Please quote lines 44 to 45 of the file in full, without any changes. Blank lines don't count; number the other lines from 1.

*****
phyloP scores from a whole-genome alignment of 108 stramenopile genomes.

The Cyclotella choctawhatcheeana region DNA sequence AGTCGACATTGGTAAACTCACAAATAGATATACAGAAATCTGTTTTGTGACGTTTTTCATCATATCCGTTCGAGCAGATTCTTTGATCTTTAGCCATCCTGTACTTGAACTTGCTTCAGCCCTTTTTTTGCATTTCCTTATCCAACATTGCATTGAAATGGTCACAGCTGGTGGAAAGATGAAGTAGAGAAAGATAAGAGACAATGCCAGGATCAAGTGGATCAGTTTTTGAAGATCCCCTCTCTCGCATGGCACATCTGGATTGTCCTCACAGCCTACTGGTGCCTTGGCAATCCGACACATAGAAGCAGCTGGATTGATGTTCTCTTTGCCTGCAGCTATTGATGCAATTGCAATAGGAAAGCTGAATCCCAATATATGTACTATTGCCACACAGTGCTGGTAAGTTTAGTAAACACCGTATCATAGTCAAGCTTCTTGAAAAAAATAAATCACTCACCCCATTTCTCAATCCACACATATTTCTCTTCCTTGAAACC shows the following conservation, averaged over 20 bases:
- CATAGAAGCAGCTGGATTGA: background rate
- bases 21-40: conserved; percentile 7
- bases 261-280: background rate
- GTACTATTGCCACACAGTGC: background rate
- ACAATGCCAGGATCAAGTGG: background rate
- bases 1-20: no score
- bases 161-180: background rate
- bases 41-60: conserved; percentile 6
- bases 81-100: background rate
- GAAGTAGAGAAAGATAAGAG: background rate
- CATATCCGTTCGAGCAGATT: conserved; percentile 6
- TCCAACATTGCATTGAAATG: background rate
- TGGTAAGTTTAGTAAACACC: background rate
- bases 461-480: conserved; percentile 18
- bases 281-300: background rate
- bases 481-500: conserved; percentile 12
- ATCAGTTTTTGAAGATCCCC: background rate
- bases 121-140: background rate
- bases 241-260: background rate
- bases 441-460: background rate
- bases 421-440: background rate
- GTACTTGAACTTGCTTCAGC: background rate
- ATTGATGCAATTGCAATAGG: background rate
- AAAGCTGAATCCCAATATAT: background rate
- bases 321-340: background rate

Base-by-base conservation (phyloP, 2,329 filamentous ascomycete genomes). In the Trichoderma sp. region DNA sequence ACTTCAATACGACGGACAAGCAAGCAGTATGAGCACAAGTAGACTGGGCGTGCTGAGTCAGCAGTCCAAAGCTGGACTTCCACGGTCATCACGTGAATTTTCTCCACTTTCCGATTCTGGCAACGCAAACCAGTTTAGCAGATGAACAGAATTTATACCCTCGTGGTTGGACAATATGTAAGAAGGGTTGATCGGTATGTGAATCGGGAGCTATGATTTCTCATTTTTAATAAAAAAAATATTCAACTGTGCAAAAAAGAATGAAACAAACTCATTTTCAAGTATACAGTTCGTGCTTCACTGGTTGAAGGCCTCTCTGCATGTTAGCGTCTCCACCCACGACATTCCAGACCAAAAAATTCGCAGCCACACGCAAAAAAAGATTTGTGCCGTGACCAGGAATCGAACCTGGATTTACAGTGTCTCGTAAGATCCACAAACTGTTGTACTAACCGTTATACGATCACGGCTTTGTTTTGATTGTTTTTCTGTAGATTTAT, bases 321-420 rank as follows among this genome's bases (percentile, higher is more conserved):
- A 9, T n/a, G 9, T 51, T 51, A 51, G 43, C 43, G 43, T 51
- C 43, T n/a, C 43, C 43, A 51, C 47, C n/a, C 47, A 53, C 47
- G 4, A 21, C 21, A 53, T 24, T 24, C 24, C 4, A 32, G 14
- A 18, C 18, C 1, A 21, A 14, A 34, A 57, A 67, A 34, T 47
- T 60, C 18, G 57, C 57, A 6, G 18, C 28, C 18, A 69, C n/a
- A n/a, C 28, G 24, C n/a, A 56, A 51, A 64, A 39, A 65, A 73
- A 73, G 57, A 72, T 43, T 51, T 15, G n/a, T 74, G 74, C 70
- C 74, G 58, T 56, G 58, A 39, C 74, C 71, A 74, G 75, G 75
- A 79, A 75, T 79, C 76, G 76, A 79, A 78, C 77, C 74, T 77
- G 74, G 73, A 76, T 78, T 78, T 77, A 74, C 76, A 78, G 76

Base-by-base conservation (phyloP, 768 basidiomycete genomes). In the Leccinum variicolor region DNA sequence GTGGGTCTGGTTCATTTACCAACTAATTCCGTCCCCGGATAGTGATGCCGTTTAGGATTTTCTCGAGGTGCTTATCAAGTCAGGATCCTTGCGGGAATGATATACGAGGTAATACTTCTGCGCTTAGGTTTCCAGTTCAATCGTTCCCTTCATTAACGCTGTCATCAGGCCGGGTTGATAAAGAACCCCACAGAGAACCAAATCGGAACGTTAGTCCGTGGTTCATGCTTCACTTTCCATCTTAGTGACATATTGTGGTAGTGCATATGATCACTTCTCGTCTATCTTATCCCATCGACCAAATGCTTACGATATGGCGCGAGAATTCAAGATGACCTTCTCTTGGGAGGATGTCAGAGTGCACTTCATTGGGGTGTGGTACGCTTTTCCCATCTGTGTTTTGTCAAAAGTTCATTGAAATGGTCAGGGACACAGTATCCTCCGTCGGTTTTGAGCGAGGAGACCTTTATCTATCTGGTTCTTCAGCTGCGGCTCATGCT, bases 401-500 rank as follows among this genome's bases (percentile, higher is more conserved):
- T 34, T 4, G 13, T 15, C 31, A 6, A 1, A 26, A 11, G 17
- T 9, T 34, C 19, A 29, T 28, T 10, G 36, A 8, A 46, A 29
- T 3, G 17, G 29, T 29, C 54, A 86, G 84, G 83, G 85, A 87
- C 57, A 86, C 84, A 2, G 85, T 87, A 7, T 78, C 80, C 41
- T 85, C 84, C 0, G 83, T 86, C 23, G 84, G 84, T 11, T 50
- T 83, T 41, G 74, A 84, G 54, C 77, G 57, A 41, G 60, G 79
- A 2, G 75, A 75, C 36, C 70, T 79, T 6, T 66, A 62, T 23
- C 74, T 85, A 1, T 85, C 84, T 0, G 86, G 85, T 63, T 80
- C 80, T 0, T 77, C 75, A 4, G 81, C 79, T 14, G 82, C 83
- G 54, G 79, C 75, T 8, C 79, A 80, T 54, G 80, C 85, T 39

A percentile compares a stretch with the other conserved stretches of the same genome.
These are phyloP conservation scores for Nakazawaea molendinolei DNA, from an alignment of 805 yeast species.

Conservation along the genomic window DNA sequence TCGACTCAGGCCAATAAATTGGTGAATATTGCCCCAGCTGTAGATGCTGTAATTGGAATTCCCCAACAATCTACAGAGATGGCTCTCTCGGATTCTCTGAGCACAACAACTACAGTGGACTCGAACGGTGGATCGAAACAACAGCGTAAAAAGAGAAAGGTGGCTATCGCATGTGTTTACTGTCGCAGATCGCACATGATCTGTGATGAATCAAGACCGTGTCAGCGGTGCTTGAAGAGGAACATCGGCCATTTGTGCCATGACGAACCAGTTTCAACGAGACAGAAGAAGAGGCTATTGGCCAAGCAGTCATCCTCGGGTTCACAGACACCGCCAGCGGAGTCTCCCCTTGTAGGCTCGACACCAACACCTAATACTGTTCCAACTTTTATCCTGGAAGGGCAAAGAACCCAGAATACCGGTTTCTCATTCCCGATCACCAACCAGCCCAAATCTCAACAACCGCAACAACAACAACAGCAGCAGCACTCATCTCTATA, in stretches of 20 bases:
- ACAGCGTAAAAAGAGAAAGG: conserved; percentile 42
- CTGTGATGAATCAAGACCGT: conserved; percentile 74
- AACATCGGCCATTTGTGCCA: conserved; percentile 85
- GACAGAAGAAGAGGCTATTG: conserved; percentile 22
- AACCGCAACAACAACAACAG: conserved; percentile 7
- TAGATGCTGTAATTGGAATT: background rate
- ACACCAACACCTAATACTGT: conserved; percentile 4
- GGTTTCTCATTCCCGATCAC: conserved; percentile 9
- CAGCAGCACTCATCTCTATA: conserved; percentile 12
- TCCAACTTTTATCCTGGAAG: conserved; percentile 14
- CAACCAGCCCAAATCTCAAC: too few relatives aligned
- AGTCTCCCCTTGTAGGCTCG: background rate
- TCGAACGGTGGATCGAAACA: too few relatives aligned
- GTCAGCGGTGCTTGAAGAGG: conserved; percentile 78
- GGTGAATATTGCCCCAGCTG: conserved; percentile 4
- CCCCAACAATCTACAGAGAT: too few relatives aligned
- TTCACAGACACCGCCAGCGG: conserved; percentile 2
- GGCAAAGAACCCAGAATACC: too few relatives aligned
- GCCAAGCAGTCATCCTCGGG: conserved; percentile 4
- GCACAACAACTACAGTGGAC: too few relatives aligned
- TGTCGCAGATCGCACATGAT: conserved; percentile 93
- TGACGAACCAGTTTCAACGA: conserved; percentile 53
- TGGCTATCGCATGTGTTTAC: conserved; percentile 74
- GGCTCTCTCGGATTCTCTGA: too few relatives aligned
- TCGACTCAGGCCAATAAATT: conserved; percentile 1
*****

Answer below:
- T 85, C 84, C 0, G 83, T 86, C 23, G 84, G 84, T 11, T 50
- T 83, T 41, G 74, A 84, G 54, C 77, G 57, A 41, G 60, G 79